2. Remind your child to reflect.

Instead of diving into a problem and shouting out the answer right away, children can learn to pause and think through the problem. One way to support reflective thinking is to encourage children to think quietly before sharing their thoughts. For example, before bringing out the plates for dinner, parents can ask children to predict, “How many plates do we need? Think quietly first, then share your ideas.” If children have trouble predicting the number of plates needed, parents can help by prompting, “Count quietly in your head, how many people are here?”

Snack time can also be an opportunity for practice. You can try prompting your child, “We have 12 strawberries in the bowl. Let’s think quietly about how we can share these strawberries fairly between you, mommy, and daddy. Then we can share our ideas.”

3. Encourage your child to plan ahead.

During planning, children must pause, think through the problem, generate ideas, select a plan of action, and carry out each step. Encouraging children to create and execute a plan may promote reflective thinking as well as planning skills. One idea for practicing this skill is to create a recipe and follow the steps together. For instance, when making a salad, parents can ask questions such as, “How many olives and tomatoes should we put in the salad?” Then parents and children can count the items together.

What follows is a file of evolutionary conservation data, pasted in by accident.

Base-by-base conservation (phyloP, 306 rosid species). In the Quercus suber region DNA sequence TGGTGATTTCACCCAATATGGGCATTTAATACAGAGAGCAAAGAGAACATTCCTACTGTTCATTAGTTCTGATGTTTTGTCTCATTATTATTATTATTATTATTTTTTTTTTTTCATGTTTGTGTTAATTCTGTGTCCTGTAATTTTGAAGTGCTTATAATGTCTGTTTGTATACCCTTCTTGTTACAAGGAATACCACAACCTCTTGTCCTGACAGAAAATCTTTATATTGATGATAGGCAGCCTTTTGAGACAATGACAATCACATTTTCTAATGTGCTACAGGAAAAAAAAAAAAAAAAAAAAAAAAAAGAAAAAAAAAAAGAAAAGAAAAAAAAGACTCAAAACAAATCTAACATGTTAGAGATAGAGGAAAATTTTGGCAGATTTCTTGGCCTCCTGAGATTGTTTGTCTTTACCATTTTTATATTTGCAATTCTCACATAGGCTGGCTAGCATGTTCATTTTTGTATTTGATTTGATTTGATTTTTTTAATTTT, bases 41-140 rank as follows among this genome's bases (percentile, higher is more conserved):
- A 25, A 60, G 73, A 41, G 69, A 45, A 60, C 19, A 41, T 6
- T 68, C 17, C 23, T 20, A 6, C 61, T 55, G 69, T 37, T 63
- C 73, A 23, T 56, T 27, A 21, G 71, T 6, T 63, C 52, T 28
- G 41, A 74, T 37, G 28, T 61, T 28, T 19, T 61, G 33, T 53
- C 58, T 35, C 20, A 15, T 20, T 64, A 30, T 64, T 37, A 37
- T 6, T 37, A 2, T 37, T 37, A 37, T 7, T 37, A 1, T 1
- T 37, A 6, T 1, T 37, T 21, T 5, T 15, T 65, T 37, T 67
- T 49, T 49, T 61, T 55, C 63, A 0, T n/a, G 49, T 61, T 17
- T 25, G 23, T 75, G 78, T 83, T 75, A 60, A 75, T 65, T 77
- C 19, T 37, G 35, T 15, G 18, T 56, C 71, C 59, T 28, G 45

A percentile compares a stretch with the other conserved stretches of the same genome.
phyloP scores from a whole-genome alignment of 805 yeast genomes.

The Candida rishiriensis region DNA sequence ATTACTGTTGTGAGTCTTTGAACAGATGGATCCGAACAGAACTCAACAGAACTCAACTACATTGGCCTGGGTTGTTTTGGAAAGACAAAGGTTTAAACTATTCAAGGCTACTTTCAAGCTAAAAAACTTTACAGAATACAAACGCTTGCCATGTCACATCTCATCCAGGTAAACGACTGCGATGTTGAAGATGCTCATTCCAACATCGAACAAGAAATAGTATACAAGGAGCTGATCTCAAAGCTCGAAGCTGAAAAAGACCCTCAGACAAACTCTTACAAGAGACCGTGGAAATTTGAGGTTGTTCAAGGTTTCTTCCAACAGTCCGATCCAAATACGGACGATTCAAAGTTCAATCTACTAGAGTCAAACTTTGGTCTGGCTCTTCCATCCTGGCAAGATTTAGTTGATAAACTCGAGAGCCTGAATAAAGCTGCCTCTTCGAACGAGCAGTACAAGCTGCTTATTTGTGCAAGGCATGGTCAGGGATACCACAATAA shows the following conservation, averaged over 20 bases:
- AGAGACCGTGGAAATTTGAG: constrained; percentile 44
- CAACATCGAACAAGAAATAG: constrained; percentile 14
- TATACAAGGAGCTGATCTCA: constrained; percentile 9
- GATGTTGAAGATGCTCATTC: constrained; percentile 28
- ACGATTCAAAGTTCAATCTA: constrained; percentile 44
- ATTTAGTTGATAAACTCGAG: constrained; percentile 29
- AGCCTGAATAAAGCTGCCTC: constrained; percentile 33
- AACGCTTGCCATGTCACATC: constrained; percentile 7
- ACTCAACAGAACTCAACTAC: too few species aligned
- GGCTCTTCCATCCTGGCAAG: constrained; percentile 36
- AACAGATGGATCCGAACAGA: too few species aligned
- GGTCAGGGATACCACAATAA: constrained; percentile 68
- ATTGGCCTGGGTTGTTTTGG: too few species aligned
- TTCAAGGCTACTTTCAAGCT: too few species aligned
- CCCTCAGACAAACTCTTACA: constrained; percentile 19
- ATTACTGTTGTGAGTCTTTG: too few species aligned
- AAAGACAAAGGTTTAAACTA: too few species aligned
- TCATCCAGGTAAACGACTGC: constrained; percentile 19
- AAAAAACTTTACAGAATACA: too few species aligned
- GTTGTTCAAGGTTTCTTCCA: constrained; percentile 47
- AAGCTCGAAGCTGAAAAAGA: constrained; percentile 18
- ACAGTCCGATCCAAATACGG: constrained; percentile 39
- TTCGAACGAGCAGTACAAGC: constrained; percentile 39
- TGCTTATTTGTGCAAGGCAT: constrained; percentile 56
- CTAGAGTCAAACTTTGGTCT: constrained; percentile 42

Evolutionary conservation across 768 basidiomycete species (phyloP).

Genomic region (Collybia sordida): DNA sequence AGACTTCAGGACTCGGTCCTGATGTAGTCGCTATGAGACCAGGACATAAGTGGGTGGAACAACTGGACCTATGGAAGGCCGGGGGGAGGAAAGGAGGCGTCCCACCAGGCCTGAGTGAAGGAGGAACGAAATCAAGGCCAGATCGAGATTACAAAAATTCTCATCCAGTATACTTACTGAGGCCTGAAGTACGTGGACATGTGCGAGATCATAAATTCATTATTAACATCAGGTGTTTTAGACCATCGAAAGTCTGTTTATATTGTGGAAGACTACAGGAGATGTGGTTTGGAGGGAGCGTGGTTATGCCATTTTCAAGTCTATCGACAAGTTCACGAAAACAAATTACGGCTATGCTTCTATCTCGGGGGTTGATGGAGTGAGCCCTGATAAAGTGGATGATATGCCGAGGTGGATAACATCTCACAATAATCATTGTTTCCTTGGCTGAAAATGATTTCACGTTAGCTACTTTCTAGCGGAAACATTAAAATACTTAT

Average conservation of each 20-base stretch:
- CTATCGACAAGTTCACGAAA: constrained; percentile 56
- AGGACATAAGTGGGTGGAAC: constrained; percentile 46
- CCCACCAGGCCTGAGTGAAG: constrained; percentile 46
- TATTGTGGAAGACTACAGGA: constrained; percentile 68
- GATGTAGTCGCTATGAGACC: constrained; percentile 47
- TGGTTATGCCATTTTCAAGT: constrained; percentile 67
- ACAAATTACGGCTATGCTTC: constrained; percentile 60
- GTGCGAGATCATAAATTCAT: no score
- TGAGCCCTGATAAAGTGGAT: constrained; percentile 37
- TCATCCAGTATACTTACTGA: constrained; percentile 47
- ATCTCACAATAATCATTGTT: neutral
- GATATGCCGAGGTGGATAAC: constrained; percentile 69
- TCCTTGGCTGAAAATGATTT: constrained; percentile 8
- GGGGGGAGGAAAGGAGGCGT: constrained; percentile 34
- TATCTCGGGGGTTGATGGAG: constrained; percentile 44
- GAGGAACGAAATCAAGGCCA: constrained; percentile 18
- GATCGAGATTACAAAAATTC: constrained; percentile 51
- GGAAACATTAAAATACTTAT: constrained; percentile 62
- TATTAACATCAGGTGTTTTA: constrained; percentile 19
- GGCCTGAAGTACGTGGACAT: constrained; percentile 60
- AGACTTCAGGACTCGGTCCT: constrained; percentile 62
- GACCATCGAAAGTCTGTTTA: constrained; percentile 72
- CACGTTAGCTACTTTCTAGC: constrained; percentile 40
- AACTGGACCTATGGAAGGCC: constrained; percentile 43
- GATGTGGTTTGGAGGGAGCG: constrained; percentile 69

4. Change Things Up!

Being able to shift attention flexibly is another important aspect of executive function that is often involved in solving math problems. Many daily activities are great opportunities for children to practice both skills. One way to do so is to change up some aspects of these activities. For instance, when playing with Lego pieces, parents can support flexible thinking by first asking children to count all the pieces by shape (e.g., squares, rectangles), then shift their attention by asking them to count all pieces by color (e.g., blue, red).  Parents can also support shifting skills while building a tower together, such as making color (e.g., blue, green, blue, green, etc.) and shape (e.g., square, square, rectangle, square, square, rectangle, etc.) patterns with children.

Even if you are not always aware of it, your child is using executive function skills to solve any math problem that is new or challenging. Practicing EF in the context of math games is a great way to build both skills!

 

Resources

 

About the Author